Re: Precedence Rules for '$' and '^'

"Russ Cox" <rsc@swtch.com>
Fri, 14 Sep 2007 13:06:52 -0400

          From comp.compilers

Related articles
Precedence Rules for '$' and '^' jamin.hanson@googlemail.com (2007-09-12)
Re: Precedence Rules for '$' and '^' jo@durchholz.org (Joachim Durchholz) (2007-09-13)
Re: Precedence Rules for '$' and '^' jo@durchholz.org (Joachim Durchholz) (2007-09-13)
Re: Precedence Rules for '$' and '^' jamin.hanson@googlemail.com (2007-09-14)
Re: Precedence Rules for '$' and '^' rsc@swtch.com (Russ Cox) (2007-09-14)
Re: Precedence Rules for '$' and '^' jo@durchholz.org (Joachim Durchholz) (2007-09-15)
Re: Precedence Rules for '$' and '^' cfc@shell01.TheWorld.com (Chris F Clark) (2007-09-17)
Re: Precedence Rules for '$' and '^' jamin.hanson@googlemail.com (2007-09-17)
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From: "Russ Cox" <rsc@swtch.com>
Newsgroups: comp.compilers
Date: Fri, 14 Sep 2007 13:06:52 -0400
Organization: Compilers Central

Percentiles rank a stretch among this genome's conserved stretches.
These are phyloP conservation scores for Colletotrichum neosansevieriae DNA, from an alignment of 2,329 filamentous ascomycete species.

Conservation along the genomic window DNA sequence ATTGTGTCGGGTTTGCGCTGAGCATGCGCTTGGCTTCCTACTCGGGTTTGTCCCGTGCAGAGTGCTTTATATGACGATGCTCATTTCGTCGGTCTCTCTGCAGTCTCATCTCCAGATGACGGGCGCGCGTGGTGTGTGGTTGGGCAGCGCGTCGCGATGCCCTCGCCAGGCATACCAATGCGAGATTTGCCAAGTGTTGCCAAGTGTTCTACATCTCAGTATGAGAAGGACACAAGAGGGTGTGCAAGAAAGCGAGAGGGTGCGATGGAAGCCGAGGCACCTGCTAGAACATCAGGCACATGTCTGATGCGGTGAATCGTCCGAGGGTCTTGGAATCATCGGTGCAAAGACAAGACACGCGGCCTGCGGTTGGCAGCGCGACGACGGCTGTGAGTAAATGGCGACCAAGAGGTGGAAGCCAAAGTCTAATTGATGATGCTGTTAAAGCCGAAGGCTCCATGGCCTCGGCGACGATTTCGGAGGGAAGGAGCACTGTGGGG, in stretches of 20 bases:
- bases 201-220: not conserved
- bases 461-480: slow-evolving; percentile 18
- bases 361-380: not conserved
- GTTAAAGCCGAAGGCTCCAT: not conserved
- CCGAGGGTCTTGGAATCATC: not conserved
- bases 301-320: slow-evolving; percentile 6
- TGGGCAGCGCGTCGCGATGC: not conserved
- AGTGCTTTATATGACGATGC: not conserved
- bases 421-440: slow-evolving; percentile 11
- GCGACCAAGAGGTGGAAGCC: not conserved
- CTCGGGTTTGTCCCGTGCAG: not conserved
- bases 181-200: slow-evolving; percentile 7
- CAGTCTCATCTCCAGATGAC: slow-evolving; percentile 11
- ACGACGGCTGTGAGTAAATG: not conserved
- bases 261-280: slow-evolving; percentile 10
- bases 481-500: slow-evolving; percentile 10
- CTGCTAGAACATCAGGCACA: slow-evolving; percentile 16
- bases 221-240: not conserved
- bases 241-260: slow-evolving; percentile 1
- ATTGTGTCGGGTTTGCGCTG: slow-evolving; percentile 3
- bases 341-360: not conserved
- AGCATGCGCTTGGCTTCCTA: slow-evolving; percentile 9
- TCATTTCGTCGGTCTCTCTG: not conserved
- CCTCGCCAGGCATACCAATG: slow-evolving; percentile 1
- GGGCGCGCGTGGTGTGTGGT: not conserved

References: 07-09-035
Keywords: lex

> If an earlier rule starts with '$', does that mean that a subsequent
> rule starting with '^' has the '^' ignored?


A related question, perhaps the one you were asking, is whether once $
has matched, ^ can still match the same position in the case of an
empty line/string.


For example, ^$ clearly matches the empty string, but does $^ match it
too? What about ^$^, $^$, and ^^$$?


The answers you expect depend on whether you think about ^ and $ as
matching positions in a line or imaginary characters at the beginning
and end of the line. In the position model, you'd expect that for an
empty string, both match position 0, so /$^/ and all the others would
work just fine. In the imaginary character model, "abc" is really
"(imaginary-^)abc(imaginary-$)" and the empty string is really
"(imaginary-^)(imaginary-$)". Then you'd expect only /^$/ to match,
of the examples given above.


Most implementations use the position model, but regexp parsers
sometimes get in the way when trying to find out. In Perl, for
example, '' =~ '$$' is true but '' =~ /$$/ is not, because in the
latter, $$ is some interpolated variable. In most greps, ^ and $ are
only recognized as special at the beginning and end of the pattern, so
^$$ is a regexp matching a line containing just a dollar sign, while
in egrep, ^ and $ are always special, so ^$$ is usually a regexp
matching an empty line.


Russ


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